While creating a work of art, an artist may decide to change what he has painted. He paints over the part of his canvas, panel, or wall that displeases him and paints something else. Underneath his final version is the hidden evidence of his disliked earlier attempt(s).
Not knowing the rejected version, a studio assistant, a copyist, or a forger will imitate the work only in its final form. The discovery of an echo under a painting may be an indication that the painting is genuine. Such a discovery is not a full-blown proof, but it is an important indication.
As a first scientific test, Dr. B's Raphael needed to be x-rayed. Where? How? At the time the National Gallery's science labs were in Pittsburgh, and they probably would not be made available to a private party. Dr. B was on the staff of the Washington Hospital Center, the sprawling complex in the District of Columbia. The hospital had radiology equipment big enough to handle the large painting.
Of course, no one at the hospital had ever x-rayed a painting. There were lots of questions about how to do it. Word got out, and when we took the painting for examination, a sizable contingent of hospital staff gathered to see it done.
The x-rays clearly showed that there were ghosts of earlier intentions underneath the final image. Whoever had painted the Madonna had significantly changed his original attempt before completing the painting.
This was a good sign, but it was not enough to convince the doctor from Vienna one way or another that the Madonna was a genuine Raphael.
The next steps would have been chemical and spectroscopic examinations of the paint. There are laboratories in Europe and America that are attempting to catalog the pigments and concoctions used by master painters.
Every artist's palette is made up of many personalized mixtures of pigments, liquids, and additives. Spectroscopic analysis of any spot of color can yield the identification of the elements used to make the color. They are as identifiable as fingerprints.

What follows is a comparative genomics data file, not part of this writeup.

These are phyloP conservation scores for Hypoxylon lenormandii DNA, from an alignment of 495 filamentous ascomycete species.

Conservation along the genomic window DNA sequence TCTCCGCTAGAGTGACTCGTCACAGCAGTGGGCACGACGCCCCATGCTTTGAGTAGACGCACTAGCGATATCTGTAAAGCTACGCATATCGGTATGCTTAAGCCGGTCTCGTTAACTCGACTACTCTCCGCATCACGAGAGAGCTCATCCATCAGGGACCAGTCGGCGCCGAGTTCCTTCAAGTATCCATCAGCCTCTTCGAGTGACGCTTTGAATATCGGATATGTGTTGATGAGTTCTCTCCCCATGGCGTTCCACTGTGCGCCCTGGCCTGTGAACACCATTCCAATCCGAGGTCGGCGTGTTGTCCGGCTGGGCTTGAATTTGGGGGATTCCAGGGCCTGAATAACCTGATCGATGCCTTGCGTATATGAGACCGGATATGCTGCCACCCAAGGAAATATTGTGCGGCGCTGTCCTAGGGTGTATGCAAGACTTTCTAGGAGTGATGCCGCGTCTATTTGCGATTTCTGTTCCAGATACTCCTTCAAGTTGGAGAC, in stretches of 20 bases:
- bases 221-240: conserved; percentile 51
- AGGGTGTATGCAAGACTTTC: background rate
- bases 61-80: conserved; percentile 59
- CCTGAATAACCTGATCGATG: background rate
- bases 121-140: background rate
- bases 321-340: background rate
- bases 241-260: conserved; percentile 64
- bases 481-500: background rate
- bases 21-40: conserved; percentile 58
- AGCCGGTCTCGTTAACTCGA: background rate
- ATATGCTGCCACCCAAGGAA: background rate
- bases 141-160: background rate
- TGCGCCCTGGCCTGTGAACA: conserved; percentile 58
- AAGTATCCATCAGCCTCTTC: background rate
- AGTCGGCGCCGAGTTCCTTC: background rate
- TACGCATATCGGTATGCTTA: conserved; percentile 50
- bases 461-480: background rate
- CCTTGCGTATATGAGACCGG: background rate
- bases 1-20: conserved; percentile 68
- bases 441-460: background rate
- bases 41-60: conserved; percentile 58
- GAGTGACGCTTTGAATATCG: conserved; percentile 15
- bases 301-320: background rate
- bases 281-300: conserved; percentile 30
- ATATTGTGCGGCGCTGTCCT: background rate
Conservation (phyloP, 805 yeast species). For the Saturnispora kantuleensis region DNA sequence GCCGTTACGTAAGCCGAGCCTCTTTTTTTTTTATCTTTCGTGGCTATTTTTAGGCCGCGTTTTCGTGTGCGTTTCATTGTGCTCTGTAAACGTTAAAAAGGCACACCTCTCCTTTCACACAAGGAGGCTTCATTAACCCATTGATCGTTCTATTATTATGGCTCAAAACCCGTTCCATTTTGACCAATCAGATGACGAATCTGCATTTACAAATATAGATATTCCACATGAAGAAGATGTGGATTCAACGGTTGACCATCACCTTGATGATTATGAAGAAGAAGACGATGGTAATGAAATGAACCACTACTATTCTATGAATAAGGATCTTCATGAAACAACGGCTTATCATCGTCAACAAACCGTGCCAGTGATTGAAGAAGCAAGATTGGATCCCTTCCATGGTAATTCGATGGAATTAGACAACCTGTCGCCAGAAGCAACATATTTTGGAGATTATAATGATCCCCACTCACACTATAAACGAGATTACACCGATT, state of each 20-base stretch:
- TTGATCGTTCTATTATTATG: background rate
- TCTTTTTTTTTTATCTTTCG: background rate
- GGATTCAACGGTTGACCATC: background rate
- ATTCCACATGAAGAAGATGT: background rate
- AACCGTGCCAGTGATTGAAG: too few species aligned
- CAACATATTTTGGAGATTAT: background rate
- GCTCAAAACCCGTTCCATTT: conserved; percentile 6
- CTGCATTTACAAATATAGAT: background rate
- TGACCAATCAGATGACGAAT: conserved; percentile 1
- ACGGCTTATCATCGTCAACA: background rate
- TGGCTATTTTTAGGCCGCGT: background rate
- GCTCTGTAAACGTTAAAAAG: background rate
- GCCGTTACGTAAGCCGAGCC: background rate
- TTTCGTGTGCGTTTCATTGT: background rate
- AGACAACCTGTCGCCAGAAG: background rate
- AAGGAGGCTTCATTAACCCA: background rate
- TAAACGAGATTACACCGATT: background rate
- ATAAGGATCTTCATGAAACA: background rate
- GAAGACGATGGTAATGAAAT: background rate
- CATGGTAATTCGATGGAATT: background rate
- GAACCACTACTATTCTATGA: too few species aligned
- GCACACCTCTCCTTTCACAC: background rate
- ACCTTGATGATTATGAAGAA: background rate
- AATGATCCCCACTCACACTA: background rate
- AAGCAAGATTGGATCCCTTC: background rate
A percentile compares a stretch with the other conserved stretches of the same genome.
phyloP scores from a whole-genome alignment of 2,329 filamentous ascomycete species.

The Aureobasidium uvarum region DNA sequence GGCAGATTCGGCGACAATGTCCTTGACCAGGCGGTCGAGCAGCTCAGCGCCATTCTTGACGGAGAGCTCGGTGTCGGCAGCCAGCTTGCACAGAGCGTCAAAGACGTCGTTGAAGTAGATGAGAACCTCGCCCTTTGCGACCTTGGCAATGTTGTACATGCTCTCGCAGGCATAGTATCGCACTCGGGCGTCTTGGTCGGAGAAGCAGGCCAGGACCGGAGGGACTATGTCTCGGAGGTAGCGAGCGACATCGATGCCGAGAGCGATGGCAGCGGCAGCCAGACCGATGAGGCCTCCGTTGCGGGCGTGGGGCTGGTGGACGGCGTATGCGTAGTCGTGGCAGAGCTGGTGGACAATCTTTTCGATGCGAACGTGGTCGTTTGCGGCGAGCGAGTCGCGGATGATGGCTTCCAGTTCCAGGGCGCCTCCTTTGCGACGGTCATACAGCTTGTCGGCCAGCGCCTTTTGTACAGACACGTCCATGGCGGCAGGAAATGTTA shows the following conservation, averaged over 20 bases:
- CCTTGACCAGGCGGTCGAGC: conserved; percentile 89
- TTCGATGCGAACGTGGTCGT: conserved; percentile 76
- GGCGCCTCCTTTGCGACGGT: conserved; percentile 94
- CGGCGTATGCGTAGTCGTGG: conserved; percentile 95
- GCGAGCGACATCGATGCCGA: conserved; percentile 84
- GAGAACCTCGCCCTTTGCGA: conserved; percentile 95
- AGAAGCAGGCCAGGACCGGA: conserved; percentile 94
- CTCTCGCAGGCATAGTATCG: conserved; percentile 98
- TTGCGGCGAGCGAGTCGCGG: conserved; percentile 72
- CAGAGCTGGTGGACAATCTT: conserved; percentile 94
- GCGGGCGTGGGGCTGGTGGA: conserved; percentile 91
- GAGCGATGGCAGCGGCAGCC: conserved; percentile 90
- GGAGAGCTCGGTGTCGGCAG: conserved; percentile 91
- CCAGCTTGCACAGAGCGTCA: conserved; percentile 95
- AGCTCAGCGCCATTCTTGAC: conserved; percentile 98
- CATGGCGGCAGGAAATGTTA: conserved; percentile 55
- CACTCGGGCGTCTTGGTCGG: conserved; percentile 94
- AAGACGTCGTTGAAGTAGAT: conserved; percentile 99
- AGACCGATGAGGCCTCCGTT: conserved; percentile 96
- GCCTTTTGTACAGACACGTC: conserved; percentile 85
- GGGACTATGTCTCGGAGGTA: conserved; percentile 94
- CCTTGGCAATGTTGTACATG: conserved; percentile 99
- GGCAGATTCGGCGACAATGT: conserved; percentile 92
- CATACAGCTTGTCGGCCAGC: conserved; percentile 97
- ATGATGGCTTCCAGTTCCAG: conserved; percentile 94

There were many master painters, and they didn't always do things the same ways throughout their long careers. This research had a long way to go when Dr. B's Madonna was examined.
Paint analysis is difficult and demanding, and the scientist must be careful. For sake of argument, let us assume the Raphael is genuine. Sometime in its long history a restorer has brightened or repaired a spot using a pigment that was unknown in Raphael's time.
If the examiner happened to take a microscopic sample from where this pigment was used, it could condemn the entire painting. Fortunately, the best examiners wouldn't be caught in that error.
I wrote three "Moments" columns about Han van Meegeren and his many forgeries. The most famous was his imitation Vermeer, Supper at Emaus. When he painted it he used the most expensive pigment known to artists, lapis lazuli, which was what Vermeer had used for blue.
Van Meegeren spent as much as $2000 for a small amount shipped from London, a prodigious sum way back in the 1930s. Later he abandoned the expensive element because his fakes were so quickly accepted as genuine that he didn't need to be such a perfectionist.
Van Meegeren's total defrocking used evaluations based upon style, content, provenance, technological considerations, confessions, and a lot of dogged international police work.